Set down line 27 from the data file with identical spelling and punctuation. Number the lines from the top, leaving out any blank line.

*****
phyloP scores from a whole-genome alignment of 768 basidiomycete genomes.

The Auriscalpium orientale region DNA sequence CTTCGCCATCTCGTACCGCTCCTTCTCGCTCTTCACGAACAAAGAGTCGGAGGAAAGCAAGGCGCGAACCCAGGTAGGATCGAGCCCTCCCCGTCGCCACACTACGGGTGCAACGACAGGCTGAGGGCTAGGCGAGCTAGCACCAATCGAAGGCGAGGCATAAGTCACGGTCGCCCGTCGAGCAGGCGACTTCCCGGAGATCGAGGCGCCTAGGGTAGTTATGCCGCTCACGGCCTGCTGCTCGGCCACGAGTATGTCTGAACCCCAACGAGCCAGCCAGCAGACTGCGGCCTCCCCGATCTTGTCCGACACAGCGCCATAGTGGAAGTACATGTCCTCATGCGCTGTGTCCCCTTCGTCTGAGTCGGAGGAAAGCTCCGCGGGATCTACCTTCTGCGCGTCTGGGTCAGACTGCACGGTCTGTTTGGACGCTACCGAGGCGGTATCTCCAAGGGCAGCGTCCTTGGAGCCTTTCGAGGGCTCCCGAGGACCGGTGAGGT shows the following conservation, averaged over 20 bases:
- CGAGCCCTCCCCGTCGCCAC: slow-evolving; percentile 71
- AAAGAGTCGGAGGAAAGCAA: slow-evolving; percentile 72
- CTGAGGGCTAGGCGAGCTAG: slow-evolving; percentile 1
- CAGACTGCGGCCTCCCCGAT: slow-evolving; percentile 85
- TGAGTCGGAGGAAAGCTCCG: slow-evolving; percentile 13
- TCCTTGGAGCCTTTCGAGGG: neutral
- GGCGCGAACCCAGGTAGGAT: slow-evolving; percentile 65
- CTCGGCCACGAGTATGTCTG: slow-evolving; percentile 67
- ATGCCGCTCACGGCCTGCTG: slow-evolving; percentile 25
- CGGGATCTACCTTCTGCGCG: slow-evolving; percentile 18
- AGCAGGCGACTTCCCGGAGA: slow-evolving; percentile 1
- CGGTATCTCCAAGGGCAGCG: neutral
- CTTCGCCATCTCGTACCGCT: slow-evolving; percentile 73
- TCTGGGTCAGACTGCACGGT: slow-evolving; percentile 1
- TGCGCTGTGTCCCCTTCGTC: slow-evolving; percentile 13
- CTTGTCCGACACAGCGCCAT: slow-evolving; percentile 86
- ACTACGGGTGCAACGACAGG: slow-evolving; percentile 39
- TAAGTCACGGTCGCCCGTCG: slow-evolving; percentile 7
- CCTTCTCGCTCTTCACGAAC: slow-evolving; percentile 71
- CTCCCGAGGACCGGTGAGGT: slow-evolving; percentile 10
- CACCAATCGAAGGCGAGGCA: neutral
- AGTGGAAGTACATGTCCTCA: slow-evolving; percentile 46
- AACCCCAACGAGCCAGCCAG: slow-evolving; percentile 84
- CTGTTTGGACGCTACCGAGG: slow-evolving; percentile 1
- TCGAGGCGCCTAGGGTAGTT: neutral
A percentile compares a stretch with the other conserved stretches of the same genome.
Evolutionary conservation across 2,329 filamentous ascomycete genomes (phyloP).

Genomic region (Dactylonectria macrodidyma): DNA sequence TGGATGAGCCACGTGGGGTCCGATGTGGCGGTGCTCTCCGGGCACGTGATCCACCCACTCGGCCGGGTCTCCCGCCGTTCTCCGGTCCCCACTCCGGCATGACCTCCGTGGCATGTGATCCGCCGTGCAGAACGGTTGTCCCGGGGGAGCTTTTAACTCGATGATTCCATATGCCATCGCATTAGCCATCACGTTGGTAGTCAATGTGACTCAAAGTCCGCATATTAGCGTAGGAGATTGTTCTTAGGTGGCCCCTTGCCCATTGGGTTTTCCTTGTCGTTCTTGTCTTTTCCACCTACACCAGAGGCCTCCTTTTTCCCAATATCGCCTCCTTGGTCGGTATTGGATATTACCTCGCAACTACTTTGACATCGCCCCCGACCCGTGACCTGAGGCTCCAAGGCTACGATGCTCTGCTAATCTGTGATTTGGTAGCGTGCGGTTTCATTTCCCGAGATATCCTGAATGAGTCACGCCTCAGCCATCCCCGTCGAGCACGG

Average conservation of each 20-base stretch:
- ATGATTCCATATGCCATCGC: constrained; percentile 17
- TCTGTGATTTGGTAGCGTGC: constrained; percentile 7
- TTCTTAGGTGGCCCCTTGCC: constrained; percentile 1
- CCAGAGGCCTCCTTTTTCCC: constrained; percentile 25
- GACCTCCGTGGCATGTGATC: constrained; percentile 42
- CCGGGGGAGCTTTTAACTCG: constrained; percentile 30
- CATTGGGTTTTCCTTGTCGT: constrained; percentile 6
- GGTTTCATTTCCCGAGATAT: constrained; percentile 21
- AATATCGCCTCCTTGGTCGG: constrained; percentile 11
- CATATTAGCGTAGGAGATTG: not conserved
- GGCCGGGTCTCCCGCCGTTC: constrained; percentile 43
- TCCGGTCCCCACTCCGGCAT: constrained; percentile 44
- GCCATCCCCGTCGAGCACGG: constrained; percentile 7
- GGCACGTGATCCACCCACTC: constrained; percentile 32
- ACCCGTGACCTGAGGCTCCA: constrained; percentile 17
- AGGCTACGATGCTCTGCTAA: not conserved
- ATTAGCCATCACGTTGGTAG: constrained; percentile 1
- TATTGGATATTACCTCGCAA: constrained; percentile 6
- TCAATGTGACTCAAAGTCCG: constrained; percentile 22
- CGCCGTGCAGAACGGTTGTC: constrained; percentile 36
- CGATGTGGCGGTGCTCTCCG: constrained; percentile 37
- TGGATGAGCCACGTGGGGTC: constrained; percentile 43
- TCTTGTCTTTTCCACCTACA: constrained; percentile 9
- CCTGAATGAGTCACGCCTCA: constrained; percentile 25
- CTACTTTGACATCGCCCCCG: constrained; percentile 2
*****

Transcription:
- TCGAGGCGCCTAGGGTAGTT: neutral